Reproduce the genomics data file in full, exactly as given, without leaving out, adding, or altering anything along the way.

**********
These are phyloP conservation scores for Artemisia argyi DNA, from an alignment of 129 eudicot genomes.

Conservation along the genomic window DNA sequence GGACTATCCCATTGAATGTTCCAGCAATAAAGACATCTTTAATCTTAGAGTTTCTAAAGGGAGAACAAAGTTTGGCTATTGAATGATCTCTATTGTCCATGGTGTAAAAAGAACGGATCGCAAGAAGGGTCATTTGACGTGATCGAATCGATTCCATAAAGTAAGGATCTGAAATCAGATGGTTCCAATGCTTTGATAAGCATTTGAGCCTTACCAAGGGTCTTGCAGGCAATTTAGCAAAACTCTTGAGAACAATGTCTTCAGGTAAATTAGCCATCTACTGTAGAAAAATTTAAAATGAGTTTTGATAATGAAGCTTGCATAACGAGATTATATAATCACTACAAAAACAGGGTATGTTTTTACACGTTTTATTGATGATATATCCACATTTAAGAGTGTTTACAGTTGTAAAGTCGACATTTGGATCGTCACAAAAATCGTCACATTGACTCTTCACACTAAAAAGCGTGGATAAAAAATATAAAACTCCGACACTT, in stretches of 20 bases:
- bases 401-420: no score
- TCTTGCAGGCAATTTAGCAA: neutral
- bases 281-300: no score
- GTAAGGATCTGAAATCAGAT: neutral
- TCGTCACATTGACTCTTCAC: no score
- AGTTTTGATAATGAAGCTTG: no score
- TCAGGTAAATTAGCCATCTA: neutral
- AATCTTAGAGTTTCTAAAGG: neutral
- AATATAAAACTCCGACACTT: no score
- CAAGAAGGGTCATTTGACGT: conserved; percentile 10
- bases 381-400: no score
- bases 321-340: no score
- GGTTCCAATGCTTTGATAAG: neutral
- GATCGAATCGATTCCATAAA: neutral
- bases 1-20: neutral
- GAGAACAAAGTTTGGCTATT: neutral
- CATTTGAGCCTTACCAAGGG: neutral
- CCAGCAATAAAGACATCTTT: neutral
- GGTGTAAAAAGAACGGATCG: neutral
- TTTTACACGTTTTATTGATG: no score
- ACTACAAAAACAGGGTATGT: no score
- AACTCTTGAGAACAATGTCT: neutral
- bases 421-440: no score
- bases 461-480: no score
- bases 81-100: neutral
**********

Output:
These are phyloP conservation scores for Artemisia argyi DNA, from an alignment of 129 eudicot genomes.

Conservation along the genomic window DNA sequence GGACTATCCCATTGAATGTTCCAGCAATAAAGACATCTTTAATCTTAGAGTTTCTAAAGGGAGAACAAAGTTTGGCTATTGAATGATCTCTATTGTCCATGGTGTAAAAAGAACGGATCGCAAGAAGGGTCATTTGACGTGATCGAATCGATTCCATAAAGTAAGGATCTGAAATCAGATGGTTCCAATGCTTTGATAAGCATTTGAGCCTTACCAAGGGTCTTGCAGGCAATTTAGCAAAACTCTTGAGAACAATGTCTTCAGGTAAATTAGCCATCTACTGTAGAAAAATTTAAAATGAGTTTTGATAATGAAGCTTGCATAACGAGATTATATAATCACTACAAAAACAGGGTATGTTTTTACACGTTTTATTGATGATATATCCACATTTAAGAGTGTTTACAGTTGTAAAGTCGACATTTGGATCGTCACAAAAATCGTCACATTGACTCTTCACACTAAAAAGCGTGGATAAAAAATATAAAACTCCGACACTT, in stretches of 20 bases:
- bases 401-420: no score
- TCTTGCAGGCAATTTAGCAA: neutral
- bases 281-300: no score
- GTAAGGATCTGAAATCAGAT: neutral
- TCGTCACATTGACTCTTCAC: no score
- AGTTTTGATAATGAAGCTTG: no score
- TCAGGTAAATTAGCCATCTA: neutral
- AATCTTAGAGTTTCTAAAGG: neutral
- AATATAAAACTCCGACACTT: no score
- CAAGAAGGGTCATTTGACGT: conserved; percentile 10
- bases 381-400: no score
- bases 321-340: no score
- GGTTCCAATGCTTTGATAAG: neutral
- GATCGAATCGATTCCATAAA: neutral
- bases 1-20: neutral
- GAGAACAAAGTTTGGCTATT: neutral
- CATTTGAGCCTTACCAAGGG: neutral
- CCAGCAATAAAGACATCTTT: neutral
- GGTGTAAAAAGAACGGATCG: neutral
- TTTTACACGTTTTATTGATG: no score
- ACTACAAAAACAGGGTATGT: no score
- AACTCTTGAGAACAATGTCT: neutral
- bases 421-440: no score
- bases 461-480: no score
- bases 81-100: neutral